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J Pain. 2011 Jan;12(1):125-32. doi: 10.1016/j.jpain.2010.06.003. Epub 2010 Aug 4.

Varying perceived social threat modulates pain behavior in male mice.

Author information

1
Department of Psychology and Alan Edwards Centre for Research on Pain, McGill University, Montreal, QC, Canada.

Abstract

We previously demonstrated that male mice display significantly reduced pain behavior on the acetic acid abdominal constriction test when confined in close proximity to a stranger male mouse. We show here the testosterone-dependence (via castration and testosterone propionate replacement) of this phenomenon, likely a form of (social) stress-induced analgesia. However, when similar male dyads are separated by vertical metal bars, allowing only partial physical contact, we find that the mice exhibit hyperalgesia, not analgesia, in response to both acetic acid injection and noxious radiant heat, relative to testing in isolation. This finding is specific to same-sex male dyads, and no change in nociceptive sensitivity is observed when males are tested in the presence of a female conspecific. We propose that pain sensitivity varies with respect to the severity of the social threat: mild social threat produces hyperalgesia and more severe social threat produces analgesia.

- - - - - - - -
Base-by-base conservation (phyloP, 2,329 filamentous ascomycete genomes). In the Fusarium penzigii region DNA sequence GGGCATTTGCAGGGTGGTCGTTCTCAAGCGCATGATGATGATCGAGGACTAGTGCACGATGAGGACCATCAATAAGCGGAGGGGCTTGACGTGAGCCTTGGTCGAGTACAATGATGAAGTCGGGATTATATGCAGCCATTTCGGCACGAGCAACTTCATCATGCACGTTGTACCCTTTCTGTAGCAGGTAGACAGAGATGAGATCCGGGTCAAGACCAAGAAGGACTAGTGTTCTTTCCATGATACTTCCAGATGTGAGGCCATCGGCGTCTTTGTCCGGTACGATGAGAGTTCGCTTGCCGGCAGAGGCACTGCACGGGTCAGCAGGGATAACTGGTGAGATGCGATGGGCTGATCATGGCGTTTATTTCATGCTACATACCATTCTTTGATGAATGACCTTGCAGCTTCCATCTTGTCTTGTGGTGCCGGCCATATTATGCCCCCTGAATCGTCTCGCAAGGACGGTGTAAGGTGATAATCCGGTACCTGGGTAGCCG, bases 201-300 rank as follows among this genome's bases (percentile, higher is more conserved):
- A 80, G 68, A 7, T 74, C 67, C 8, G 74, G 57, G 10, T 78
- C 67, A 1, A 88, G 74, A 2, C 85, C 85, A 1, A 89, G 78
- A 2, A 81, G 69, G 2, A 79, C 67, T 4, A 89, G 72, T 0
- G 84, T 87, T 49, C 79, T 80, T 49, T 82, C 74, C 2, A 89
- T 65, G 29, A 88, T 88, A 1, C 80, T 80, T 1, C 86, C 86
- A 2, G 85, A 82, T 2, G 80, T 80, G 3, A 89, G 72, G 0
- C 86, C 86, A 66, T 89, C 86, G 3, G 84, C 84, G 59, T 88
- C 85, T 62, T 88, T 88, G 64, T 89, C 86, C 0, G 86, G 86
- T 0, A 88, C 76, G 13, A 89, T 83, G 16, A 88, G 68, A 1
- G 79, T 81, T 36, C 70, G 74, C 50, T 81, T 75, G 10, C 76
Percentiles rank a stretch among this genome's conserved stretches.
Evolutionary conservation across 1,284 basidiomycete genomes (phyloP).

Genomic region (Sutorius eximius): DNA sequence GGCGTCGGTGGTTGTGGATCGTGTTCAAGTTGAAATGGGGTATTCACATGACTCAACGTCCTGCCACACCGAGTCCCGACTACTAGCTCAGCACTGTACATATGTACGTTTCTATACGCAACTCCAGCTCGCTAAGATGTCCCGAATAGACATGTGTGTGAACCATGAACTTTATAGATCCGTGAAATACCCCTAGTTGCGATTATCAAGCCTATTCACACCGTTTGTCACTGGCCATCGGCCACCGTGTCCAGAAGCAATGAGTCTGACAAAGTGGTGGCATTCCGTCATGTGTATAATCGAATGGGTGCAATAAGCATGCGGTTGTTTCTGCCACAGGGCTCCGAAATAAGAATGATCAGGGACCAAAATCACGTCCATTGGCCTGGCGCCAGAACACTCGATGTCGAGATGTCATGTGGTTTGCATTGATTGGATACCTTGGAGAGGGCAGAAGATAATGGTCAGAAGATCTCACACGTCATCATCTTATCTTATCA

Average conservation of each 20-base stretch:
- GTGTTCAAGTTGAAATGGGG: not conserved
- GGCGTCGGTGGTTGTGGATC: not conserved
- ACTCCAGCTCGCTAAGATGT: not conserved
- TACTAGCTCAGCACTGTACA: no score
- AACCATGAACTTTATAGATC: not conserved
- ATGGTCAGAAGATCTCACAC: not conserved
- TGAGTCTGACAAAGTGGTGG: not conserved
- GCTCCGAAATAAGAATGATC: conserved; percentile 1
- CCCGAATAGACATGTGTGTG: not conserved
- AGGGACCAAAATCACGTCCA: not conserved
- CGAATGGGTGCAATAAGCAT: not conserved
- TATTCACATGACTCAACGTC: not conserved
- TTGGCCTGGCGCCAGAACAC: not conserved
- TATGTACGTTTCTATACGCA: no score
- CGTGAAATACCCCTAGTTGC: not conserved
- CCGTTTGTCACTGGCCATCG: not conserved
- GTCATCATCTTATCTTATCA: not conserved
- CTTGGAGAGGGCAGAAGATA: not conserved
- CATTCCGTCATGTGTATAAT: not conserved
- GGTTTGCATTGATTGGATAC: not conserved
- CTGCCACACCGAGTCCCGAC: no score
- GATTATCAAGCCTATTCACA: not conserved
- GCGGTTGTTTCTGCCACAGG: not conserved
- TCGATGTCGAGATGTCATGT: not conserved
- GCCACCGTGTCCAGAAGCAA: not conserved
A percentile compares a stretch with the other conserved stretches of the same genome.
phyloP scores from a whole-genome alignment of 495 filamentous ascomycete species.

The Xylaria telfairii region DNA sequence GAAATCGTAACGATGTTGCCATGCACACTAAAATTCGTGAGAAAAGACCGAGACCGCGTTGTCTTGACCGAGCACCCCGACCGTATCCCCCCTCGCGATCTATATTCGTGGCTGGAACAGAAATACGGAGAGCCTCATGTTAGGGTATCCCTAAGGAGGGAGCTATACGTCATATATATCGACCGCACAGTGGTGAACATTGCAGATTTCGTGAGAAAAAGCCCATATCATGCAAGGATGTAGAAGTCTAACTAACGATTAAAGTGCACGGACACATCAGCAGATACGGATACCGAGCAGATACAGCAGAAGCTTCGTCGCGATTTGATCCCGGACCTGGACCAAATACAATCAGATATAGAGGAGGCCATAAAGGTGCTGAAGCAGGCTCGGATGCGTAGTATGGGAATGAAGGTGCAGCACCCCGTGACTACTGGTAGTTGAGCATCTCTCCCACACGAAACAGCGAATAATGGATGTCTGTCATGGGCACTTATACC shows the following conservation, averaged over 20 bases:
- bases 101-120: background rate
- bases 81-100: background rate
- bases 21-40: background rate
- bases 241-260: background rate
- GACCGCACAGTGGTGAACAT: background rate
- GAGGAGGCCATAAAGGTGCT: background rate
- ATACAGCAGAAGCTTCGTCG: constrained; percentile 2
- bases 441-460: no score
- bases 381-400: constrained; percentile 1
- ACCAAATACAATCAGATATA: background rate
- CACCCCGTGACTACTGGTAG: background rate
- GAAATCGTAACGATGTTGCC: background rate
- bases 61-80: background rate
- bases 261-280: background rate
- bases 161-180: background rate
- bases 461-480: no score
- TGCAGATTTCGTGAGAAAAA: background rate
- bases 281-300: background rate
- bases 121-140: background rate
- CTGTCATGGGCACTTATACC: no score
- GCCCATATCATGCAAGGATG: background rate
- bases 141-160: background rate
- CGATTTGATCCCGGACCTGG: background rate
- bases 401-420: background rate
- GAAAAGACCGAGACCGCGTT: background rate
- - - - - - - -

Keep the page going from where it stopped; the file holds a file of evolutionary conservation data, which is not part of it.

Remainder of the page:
PERSPECTIVE:

This work highlights the importance of social threat in modulating pain behavior in a sex-specific manner. The findings add to a growing body of evidence that social factors affect pain behavior in mice, thus allowing the study of the mechanistic underpinnings of social modulation of pain in humans.

PMID:
20685172
DOI:
10.1016/j.jpain.2010.06.003
[Indexed for MEDLINE]

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